1. In my reading today of In the Beginning, Henri Blocher says that Adam and Eve were ashamed of their nakedness and covered themselves with leaves after their sin because their sexual organs reminded them of their insufficiency by themselves—that they needed other people. They wanted to be autonomous, but their sexual organs reminded them that this was not possible.
How so? Because men and women need each other to reproduce? Or because the sex drive is a powerful thing and keeps drawing us to another person?
Blocher also talks a little about how he believes sex was corrupted after the Fall. Women’s desire became for their husbands, and men ruled over them. What was sex like before the Fall? More equal?
So we’re selfish and want to be autonomous, and our relationships are corrupted. Sounds true of myself! But “corrupt” doesn’t mean “all bad”.
2. In my reading today of The Surprising Election and Confirmation of King David, Randall Short takes on P. Kyle McCarter’s claim that there was a northern prophetic writer who criticizes hereditary succession of the monarchy in I Samuel 16-II Samuel 5. McCarter dates this writer “shortly after the collapse of the northern kingdom, thus near the end of the eighth century B.C.” McCarter attributes the story of Samuel anointing David to this writer, who “was committed to an ideal of prophetically-mediated divine selection of leaders”.
But Randall disagrees with McCarter on this. By the eighth century, the Davidic monarchy has existed for two centuries. It’s a dynasty by that point. Why would a prophetic writer question the Davidic dynasty’s legitimacy as a dynasty after it had endured for so long, even as he supports David? That’s my impression of what Randall is arguing on page 34. Randall’s opinion (if I’m understanding it correctly) is that the story of David’s anointing is part of the History of David’s Rise, not an addition by an eighth century prophetic writer from the north.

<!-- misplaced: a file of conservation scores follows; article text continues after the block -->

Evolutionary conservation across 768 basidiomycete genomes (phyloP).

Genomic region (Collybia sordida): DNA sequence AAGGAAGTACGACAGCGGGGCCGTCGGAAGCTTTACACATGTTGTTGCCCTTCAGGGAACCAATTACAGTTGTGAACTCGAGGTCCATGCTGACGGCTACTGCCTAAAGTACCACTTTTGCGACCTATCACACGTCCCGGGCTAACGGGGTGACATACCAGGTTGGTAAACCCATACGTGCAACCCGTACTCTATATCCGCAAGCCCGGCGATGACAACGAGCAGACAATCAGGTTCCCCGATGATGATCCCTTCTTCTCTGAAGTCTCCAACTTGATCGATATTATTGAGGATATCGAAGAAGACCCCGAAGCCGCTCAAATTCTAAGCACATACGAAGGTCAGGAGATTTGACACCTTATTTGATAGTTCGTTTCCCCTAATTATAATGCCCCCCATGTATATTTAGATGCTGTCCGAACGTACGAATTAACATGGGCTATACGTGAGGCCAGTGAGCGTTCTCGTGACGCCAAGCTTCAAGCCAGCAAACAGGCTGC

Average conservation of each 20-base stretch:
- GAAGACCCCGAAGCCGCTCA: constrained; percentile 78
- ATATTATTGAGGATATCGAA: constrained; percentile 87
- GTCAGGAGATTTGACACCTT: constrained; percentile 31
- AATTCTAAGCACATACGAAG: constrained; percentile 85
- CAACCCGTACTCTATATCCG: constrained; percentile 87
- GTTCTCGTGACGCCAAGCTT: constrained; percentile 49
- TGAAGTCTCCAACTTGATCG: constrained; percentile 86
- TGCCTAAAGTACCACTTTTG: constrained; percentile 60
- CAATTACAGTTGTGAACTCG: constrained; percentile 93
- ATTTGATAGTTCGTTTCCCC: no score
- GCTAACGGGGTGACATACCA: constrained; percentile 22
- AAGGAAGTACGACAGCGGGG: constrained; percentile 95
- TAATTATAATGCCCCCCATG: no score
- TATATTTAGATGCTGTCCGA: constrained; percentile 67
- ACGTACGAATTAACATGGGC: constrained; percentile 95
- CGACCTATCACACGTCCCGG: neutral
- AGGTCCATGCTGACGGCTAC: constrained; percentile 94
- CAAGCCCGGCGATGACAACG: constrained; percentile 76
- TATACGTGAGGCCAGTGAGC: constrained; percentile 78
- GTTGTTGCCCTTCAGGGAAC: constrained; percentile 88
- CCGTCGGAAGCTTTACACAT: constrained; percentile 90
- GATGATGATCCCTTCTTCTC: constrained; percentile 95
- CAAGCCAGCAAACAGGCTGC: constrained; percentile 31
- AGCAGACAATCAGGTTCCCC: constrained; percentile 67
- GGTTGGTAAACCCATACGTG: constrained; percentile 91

I believe that I’ve encountered this prophetic writer before. Back when I was writing my paper on the Deuteronomistic contribution to II Samuel 7 and I Kings 8:1-30 (see Dtr/II Samuel 7/I Kings 8), I read McCarter say that part of II Samuel 7 was from the hand of a prophetic writer who was critical of the monarchy. It’s his contribution that says that God never wanted to live in a house, but was content to move about in a tent!
I don’t have a great problem with the existence of an eighth century prophetic writer from the north. According to Moshe Weinfeld, the Deuteronomistic School came from the north, bringing (or reinforcing) the concept that God’s covenants were conditional on obedience. I can see a prophetic writer—having just seen the collapse of his own monarchy in the north due to what he believed was sin—coming south and telling Judah that the same thing can happen to her, that the monarchy exists at the pleasure of God, that there is a danger in big institutions. His message may have been that David was good, but Davidids shouldn’t get too cocky! They still needed prophets of the LORD to keep them in line!
3. In Economics in One Lesson, I read Henry Hazlitt’s critique of price parity, which occurs when the government tries to keep up the price of crops—by decree, or by paying farmers to hold off their crops from the market, etc. Hazlitt refers to the view that a lack of price parity brought on the Great Depression. Basically, the price of crops fell, so farmers couldn’t make enough to buy the machines that could assist them in their farming. The result was economic collapse.
I didn’t see Hazlitt really address this concern, but I could have missed something. But he did bring up his favorite supply-side (or whatever label fits) argument, only he applied it to crops: if the price of crops is high, then people buying those crops have less money to spend on other things, and that causes the economy to suffer.